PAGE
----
2019 – 117 individual countries

2020 – 137 individual countries


Number of comments

The yardstick of a blog must be how many of its readers decided to metaphysically put pen to paper and comment, and this year, despite, or because of COVID-19, has seen exponential growth. I suspect my decision to become hosted by WordPress has also brought more contributors. To all of you, again a huge thank you for your encouragement or discouragement. Your comments keep me submitting regular posts for your perusal. Social media is increasingly reactive these days, and a much smaller proportion of people now write long-form posts providing the original material that everyone else comments upon. But at least the comments CabbieBlog receives are intelligent, relevant and insightful. I’m delighted, obviously.

2019 – 94

2020 – 169


Number of ‘Likes’

When you have a super, intelligent and engaging blog which is blessed with visitors that clearly repeatedly like to Like, you are in a favourable position. The Likes are on a huge upward trend, again a huge thank you for touching the ­­­Like button at the foot of every post.

2019 – 79

2020 – 359


Followers of CabbieBlog

My e-mail updates only include a brief description so many of you will have had to peruse the site to read the full post. I can’t calculate how many times you have taken the trouble to follow these notifications and read my inciteful posts, but thanks for following CabbieBlog.

2019 – 1,248

2020 – 1,315


Posts written

Most of this year’s output has been new material, although Wednesday’s Weekly Whinge first appeared on the Journal page. In addition to the total posts, 52 London in Quotations (which, of course, are not original) has been published amounting to more than 2,000 words.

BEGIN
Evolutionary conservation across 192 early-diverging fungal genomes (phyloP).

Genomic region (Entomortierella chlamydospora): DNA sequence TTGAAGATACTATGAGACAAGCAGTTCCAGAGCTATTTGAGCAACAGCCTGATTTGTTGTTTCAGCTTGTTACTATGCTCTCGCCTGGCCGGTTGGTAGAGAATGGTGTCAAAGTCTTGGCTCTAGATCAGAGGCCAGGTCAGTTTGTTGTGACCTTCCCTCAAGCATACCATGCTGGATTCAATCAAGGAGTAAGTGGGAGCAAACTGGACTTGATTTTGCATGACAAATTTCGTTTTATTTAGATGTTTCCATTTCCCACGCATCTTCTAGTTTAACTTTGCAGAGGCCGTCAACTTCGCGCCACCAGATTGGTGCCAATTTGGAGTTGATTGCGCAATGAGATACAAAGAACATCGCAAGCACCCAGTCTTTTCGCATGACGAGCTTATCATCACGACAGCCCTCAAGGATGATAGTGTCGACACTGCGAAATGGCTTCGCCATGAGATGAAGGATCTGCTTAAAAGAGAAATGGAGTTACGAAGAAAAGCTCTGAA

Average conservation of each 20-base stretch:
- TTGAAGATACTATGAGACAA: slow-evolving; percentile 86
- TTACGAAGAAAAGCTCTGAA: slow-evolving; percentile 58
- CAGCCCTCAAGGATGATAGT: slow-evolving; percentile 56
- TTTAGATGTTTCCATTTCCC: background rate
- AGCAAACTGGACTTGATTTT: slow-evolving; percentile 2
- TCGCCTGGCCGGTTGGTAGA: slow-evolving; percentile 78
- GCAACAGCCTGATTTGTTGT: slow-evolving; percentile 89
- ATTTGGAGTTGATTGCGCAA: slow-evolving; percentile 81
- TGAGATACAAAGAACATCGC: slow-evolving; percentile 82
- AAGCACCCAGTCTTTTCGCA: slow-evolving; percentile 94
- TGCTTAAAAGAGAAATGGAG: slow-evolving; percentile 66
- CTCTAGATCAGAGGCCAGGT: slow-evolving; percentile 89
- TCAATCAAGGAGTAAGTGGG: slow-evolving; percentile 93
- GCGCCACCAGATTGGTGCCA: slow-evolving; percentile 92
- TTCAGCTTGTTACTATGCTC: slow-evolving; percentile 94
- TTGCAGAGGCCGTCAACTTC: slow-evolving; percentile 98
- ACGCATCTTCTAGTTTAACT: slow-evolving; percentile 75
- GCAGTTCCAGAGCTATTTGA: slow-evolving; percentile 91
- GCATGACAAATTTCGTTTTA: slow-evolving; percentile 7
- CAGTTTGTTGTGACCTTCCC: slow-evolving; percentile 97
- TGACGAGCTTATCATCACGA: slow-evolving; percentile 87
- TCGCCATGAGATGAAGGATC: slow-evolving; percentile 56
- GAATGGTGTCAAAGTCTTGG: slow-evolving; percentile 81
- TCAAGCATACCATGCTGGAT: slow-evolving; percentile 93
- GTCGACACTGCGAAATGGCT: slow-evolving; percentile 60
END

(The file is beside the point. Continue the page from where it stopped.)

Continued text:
2019– 156

2020 – 209


Most viewed and least viewed posts and pages

It has to be said that some subjects take on a life of their own, Goswell Street Road, for instance, was picked up by Reddit in early December, while others just sit in cyberspace minding their own business. At the bottom lie many posts with only a few views a year, and some I suspect just sit there patiently waiting to be noticed.

2019
Highest post
London myths debunked – 2,295
Lowest Post
Queen of Hell – 1
Highest page
The Knowledge – 4,536
Lowest page
Time Out – 12

2020
Highest post
London myths debunked – 2,282
Lowest Post
Site Unseen: Gwynne House– 15
Highest page
13 Survivors – 1,491
Lowest page
Privacy Policy – 15


Pages written

This year no new pages have appeared on CabbieBlog.

2019 – 0

2020 – 0


Number of words written

My average output of about 1,500 words written each week has been increased as a result of finishing my book, giving me more time for the blog.

2019
Words – 80,757
Characters – 468,385

2020
Words – 84,748
Characters – 489,994


Referrers

If you ignore the search engines, with Google clocking up an impressive 20,200 hits, social media referrers are Twitter at 513 and, surprisingly, as I havn’t an account, Facebook at 740.

2019
Spitalfields Life – 46
The Hackney Hack – 12

2020
Diamond Geezer – 162
The Telephone Box – 12


In conclusion

This post is, of course, my highlight of the year. Unfortunately my readers don’t share my enthuiasm. Last year only 46 of you bothered to click on Statistics 2019, with not one person viewing this incisive post from June to August.